In a lot of ways, you really have to give credit to Jenji Kohan and the writers of 'Orange Is The New Black' for spinning what should have been a fifteen-month prison sentence into going on six years of peak television drama and introducing characters, stories and issues that rarely get an airing, much less entire seasons built around them.
From the get-go, what's made 'Orange Is The New Black' so fascinating is that while Piper Chapman, Taylor Schilling's doe-eyed newcomer to the hard side of life, was the way in for the audience, she was sidelined almost as quickly as was necessary so that other experiences, less privileged and more real, could come to the fore. The fifth season, meanwhile, was where the straw broke and Litchfield Prison snapped, turning the riot into an act of social disobedience and getting a whole season out of maybe two weeks or so in Piper's sentence.
The sixth season opens with the inmates forced into the maximum security wing of Litchfield, where new characters are introduced, namely the rulers of C and B Block - Barbara and Carol Denning - and their lieutenants, Baddison and Daddy. While some characters from previous seasons are sidelined, particularly Sophia Burset, Lolly and Morello, it makes sense as their characters have effectively ran their course and gives the season a chance to breathe new life into what was becoming a lifeless premise.
Again, Piper's story is relatively minimal in the grand scheme of things and the new characters introduced are all shown their backstory, which informs their reasons for being there as well as their character and morality. While it's nothing new in the series, it's an effective way of quickly making an audience understand them. What's really interesting, however, is how the new environment - mainly, maximum security and the further dehumanisation that it brings - changes the established characters from the previous seasons.
For example, much of the season's overarching plot centres on the decades-long feud between Barb and Carol, of which Frieda Berlin was a central part. In previous seasons, Frieda very much played a background role and was sort of seen as a capable, if a little dull character. The opening episode kicks off with her front and centre, and the story unfolds that she had not only double-crossed the two sisters, but was preparing to double-cross just about everyone - Red, Nicky, all of the 'cookies' from the minimum-security wing - to get herself into the B Block, derisively known as 'Florida' for its elderly inmate population.
Daya, meanwhile, begins to crumble and relapses into drug abuse and attempts to bring her mother in on a drug-smuggling operation. Red, meanwhile, becomes even more hardened and loses faith both in her surrogate family and her family outside, who she feels have all but abandoned her. Blanca, meanwhile, reckons with the realisation that her prison sentence means she is unlikely to be a mother whilst Nicky faces up to her parents and their ambivalence towards her. There's also Joe Caputo, who has to contend with his own culpability in MCC's crimes, and how he can atone for them himself.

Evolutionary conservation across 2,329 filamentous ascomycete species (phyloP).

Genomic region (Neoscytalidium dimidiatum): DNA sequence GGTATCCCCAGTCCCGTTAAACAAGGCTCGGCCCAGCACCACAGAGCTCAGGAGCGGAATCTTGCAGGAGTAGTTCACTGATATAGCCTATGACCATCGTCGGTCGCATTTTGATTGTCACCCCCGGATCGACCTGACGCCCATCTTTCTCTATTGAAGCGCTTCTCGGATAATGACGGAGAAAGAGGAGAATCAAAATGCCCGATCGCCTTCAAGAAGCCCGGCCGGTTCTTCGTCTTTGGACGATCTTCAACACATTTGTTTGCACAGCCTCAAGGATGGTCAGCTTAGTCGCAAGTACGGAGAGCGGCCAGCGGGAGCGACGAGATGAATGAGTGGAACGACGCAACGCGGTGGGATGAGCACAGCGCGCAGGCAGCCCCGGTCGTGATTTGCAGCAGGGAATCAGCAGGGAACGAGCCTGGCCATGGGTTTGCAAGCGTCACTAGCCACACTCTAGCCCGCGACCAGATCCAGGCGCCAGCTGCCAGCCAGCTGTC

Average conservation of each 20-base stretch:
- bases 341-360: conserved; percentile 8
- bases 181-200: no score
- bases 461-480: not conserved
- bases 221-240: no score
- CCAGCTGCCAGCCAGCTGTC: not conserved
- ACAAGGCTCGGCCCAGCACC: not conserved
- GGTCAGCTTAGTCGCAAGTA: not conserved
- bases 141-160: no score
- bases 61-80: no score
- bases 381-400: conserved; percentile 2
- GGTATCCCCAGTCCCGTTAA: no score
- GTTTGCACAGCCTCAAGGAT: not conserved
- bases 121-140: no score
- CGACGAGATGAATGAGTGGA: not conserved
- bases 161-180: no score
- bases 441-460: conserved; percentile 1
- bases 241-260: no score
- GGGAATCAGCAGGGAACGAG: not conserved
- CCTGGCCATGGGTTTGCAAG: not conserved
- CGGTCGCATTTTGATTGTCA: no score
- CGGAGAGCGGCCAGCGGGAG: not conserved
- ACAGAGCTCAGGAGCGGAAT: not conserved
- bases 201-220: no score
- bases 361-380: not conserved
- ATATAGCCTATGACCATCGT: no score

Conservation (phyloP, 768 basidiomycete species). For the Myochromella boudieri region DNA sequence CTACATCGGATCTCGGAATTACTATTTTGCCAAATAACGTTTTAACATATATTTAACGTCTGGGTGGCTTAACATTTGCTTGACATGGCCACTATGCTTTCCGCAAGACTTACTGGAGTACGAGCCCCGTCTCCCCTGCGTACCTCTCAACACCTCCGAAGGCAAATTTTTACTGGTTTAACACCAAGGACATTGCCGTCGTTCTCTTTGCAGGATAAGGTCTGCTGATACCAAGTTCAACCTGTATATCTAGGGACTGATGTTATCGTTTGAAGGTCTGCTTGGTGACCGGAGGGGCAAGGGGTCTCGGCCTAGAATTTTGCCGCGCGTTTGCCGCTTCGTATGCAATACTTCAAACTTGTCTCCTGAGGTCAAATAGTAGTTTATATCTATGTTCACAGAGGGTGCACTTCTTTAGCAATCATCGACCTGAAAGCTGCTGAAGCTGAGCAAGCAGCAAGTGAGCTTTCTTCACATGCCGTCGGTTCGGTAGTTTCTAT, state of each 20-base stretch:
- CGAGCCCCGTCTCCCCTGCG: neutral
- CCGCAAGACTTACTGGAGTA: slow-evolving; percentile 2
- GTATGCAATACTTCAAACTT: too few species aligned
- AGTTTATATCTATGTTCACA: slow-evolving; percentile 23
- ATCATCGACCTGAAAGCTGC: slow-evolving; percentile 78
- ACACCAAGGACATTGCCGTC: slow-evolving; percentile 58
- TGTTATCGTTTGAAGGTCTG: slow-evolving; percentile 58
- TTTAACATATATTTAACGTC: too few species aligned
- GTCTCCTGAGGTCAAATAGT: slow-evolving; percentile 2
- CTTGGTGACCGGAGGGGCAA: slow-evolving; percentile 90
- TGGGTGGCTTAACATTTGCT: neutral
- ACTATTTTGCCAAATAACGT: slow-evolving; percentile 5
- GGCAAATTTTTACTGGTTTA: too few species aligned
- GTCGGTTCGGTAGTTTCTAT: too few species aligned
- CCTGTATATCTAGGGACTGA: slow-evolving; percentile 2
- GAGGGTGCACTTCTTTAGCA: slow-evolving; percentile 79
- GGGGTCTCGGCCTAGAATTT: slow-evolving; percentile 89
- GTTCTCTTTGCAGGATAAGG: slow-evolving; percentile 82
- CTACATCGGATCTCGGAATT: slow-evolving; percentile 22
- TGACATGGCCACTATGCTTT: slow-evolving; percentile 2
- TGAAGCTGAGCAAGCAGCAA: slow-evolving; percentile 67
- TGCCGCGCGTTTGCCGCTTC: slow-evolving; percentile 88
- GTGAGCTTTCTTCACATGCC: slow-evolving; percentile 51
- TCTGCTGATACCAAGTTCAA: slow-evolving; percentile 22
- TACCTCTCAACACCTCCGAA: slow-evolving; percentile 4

The first half of the season also focuses on the repercussions of the riot from last season, and the FBI's essential ambivalence to investigation and need to stamp out the fire quickly - leading to Taystee effectively pushed forward as the inmate responsible for Piscatella's death. The writing of the season doesn't make it clear exactly how and why it is that Taystee was singled out by the FBI, but maybe that's the point. The chaos of it all meant that someone had to be blamed, and sure enough, because Taystee was a lead negotiator in the riot and one of the most visible people involved, it falls to her.
What really sells 'Orange Is The New Black' for its seventh season is the final episode and its twist ending. In interviews since the season's release, it's clear that Schilling is gearing up for the end and is eager to move on, and it makes sense. If the final season does anything, it should come full circle and make audiences understand the depth of ambivalence for prisons and inmate treatment. Piper is released early from prison, is happily met by her brother, and even though she looks forlornly off into the distance, she's still free.
Taystee is facing a life sentence for a crime she didn't commit, and teased the possibility of taking her own life if she was sent back to prison. Blanca, meanwhile, is being transferred to an ICE facility where she'll most likely be deported. Daya is most likely going to end up strung out on heroin for the forseeable future as a means of coping with her life sentence (also for a crime she didn't commit), and Morello is most likely facing into a miscarriage if her final scene is anything to go by.
'Orange Is The New Black' begins and ends with the simple premise that the justice system in America isn't just - so it makes sense that the scales tip overwhelming in favour of Piper. That final montage may be brutal, and it may feel like a kick in the teeth for everything that's gone through in the past six seasons, but it's real - and, in a lot of ways, is why the sixth season is probably one of the best so far. It makes complete sense that it would work out like this, because it's what happens in real-life so very often.
The question that rests on what'll most likely be its final season is, what now?